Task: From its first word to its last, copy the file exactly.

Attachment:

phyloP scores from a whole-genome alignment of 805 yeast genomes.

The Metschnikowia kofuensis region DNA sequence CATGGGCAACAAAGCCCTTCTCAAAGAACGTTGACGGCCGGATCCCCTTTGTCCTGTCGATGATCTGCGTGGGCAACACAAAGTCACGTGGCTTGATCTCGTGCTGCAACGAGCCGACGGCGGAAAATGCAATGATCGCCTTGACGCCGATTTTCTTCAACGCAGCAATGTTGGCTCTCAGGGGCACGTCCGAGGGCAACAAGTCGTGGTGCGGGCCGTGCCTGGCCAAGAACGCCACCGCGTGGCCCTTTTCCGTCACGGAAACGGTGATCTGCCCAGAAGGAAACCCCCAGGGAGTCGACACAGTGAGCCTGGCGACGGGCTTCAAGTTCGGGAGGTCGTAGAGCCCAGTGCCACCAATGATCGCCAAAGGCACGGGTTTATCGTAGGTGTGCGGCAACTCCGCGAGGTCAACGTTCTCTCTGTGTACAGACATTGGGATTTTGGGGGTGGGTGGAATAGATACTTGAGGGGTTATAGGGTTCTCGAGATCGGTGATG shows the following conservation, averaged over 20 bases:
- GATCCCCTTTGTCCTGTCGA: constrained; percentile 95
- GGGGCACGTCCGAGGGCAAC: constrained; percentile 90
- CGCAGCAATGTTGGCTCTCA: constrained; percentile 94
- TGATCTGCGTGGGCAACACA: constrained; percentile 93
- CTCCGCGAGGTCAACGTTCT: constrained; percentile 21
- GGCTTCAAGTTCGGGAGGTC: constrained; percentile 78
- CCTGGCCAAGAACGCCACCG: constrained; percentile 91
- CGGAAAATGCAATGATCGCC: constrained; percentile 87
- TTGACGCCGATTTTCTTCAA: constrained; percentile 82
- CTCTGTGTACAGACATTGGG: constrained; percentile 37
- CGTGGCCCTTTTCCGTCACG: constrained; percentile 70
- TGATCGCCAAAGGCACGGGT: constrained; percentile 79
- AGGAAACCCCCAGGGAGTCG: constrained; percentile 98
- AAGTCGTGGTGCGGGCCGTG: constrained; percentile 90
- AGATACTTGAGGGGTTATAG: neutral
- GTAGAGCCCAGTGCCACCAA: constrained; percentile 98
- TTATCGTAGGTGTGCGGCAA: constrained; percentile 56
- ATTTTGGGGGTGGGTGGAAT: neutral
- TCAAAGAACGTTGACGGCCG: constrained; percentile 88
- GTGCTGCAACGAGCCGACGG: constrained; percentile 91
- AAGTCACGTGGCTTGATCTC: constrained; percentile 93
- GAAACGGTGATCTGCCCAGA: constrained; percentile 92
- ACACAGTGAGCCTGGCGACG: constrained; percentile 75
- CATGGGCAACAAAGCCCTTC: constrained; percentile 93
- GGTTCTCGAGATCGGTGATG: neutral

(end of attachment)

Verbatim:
phyloP scores from a whole-genome alignment of 805 yeast genomes.

The Metschnikowia kofuensis region DNA sequence CATGGGCAACAAAGCCCTTCTCAAAGAACGTTGACGGCCGGATCCCCTTTGTCCTGTCGATGATCTGCGTGGGCAACACAAAGTCACGTGGCTTGATCTCGTGCTGCAACGAGCCGACGGCGGAAAATGCAATGATCGCCTTGACGCCGATTTTCTTCAACGCAGCAATGTTGGCTCTCAGGGGCACGTCCGAGGGCAACAAGTCGTGGTGCGGGCCGTGCCTGGCCAAGAACGCCACCGCGTGGCCCTTTTCCGTCACGGAAACGGTGATCTGCCCAGAAGGAAACCCCCAGGGAGTCGACACAGTGAGCCTGGCGACGGGCTTCAAGTTCGGGAGGTCGTAGAGCCCAGTGCCACCAATGATCGCCAAAGGCACGGGTTTATCGTAGGTGTGCGGCAACTCCGCGAGGTCAACGTTCTCTCTGTGTACAGACATTGGGATTTTGGGGGTGGGTGGAATAGATACTTGAGGGGTTATAGGGTTCTCGAGATCGGTGATG shows the following conservation, averaged over 20 bases:
- GATCCCCTTTGTCCTGTCGA: constrained; percentile 95
- GGGGCACGTCCGAGGGCAAC: constrained; percentile 90
- CGCAGCAATGTTGGCTCTCA: constrained; percentile 94
- TGATCTGCGTGGGCAACACA: constrained; percentile 93
- CTCCGCGAGGTCAACGTTCT: constrained; percentile 21
- GGCTTCAAGTTCGGGAGGTC: constrained; percentile 78
- CCTGGCCAAGAACGCCACCG: constrained; percentile 91
- CGGAAAATGCAATGATCGCC: constrained; percentile 87
- TTGACGCCGATTTTCTTCAA: constrained; percentile 82
- CTCTGTGTACAGACATTGGG: constrained; percentile 37
- CGTGGCCCTTTTCCGTCACG: constrained; percentile 70
- TGATCGCCAAAGGCACGGGT: constrained; percentile 79
- AGGAAACCCCCAGGGAGTCG: constrained; percentile 98
- AAGTCGTGGTGCGGGCCGTG: constrained; percentile 90
- AGATACTTGAGGGGTTATAG: neutral
- GTAGAGCCCAGTGCCACCAA: constrained; percentile 98
- TTATCGTAGGTGTGCGGCAA: constrained; percentile 56
- ATTTTGGGGGTGGGTGGAAT: neutral
- TCAAAGAACGTTGACGGCCG: constrained; percentile 88
- GTGCTGCAACGAGCCGACGG: constrained; percentile 91
- AAGTCACGTGGCTTGATCTC: constrained; percentile 93
- GAAACGGTGATCTGCCCAGA: constrained; percentile 92
- ACACAGTGAGCCTGGCGACG: constrained; percentile 75
- CATGGGCAACAAAGCCCTTC: constrained; percentile 93
- GGTTCTCGAGATCGGTGATG: neutral